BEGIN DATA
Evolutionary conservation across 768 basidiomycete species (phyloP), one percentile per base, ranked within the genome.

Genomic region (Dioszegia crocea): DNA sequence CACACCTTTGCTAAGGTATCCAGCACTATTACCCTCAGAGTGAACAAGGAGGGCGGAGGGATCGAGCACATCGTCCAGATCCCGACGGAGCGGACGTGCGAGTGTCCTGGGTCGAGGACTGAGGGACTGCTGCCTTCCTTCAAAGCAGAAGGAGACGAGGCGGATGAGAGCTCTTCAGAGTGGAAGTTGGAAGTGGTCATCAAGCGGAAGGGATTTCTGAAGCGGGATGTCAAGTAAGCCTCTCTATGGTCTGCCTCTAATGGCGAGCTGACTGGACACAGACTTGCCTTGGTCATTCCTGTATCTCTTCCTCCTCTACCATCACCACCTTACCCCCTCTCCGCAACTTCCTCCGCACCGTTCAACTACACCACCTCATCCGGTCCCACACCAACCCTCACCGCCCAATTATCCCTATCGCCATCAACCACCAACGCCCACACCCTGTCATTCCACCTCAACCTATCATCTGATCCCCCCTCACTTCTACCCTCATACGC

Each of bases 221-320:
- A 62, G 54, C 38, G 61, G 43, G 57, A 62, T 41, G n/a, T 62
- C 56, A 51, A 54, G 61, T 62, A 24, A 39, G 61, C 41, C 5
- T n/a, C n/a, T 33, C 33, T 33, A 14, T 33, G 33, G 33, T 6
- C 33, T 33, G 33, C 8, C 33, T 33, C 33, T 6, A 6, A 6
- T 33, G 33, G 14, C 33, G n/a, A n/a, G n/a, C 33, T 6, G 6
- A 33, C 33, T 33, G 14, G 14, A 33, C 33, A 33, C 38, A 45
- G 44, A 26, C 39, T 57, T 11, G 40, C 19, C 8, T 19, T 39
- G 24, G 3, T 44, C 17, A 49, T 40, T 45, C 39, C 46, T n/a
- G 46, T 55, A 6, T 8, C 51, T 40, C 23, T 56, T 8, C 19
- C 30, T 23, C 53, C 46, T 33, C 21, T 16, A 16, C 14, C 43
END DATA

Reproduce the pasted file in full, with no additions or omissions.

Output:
Evolutionary conservation across 768 basidiomycete species (phyloP), one percentile per base, ranked within the genome.

Genomic region (Dioszegia crocea): DNA sequence CACACCTTTGCTAAGGTATCCAGCACTATTACCCTCAGAGTGAACAAGGAGGGCGGAGGGATCGAGCACATCGTCCAGATCCCGACGGAGCGGACGTGCGAGTGTCCTGGGTCGAGGACTGAGGGACTGCTGCCTTCCTTCAAAGCAGAAGGAGACGAGGCGGATGAGAGCTCTTCAGAGTGGAAGTTGGAAGTGGTCATCAAGCGGAAGGGATTTCTGAAGCGGGATGTCAAGTAAGCCTCTCTATGGTCTGCCTCTAATGGCGAGCTGACTGGACACAGACTTGCCTTGGTCATTCCTGTATCTCTTCCTCCTCTACCATCACCACCTTACCCCCTCTCCGCAACTTCCTCCGCACCGTTCAACTACACCACCTCATCCGGTCCCACACCAACCCTCACCGCCCAATTATCCCTATCGCCATCAACCACCAACGCCCACACCCTGTCATTCCACCTCAACCTATCATCTGATCCCCCCTCACTTCTACCCTCATACGC

Each of bases 221-320:
- A 62, G 54, C 38, G 61, G 43, G 57, A 62, T 41, G n/a, T 62
- C 56, A 51, A 54, G 61, T 62, A 24, A 39, G 61, C 41, C 5
- T n/a, C n/a, T 33, C 33, T 33, A 14, T 33, G 33, G 33, T 6
- C 33, T 33, G 33, C 8, C 33, T 33, C 33, T 6, A 6, A 6
- T 33, G 33, G 14, C 33, G n/a, A n/a, G n/a, C 33, T 6, G 6
- A 33, C 33, T 33, G 14, G 14, A 33, C 33, A 33, C 38, A 45
- G 44, A 26, C 39, T 57, T 11, G 40, C 19, C 8, T 19, T 39
- G 24, G 3, T 44, C 17, A 49, T 40, T 45, C 39, C 46, T n/a
- G 46, T 55, A 6, T 8, C 51, T 40, C 23, T 56, T 8, C 19
- C 30, T 23, C 53, C 46, T 33, C 21, T 16, A 16, C 14, C 43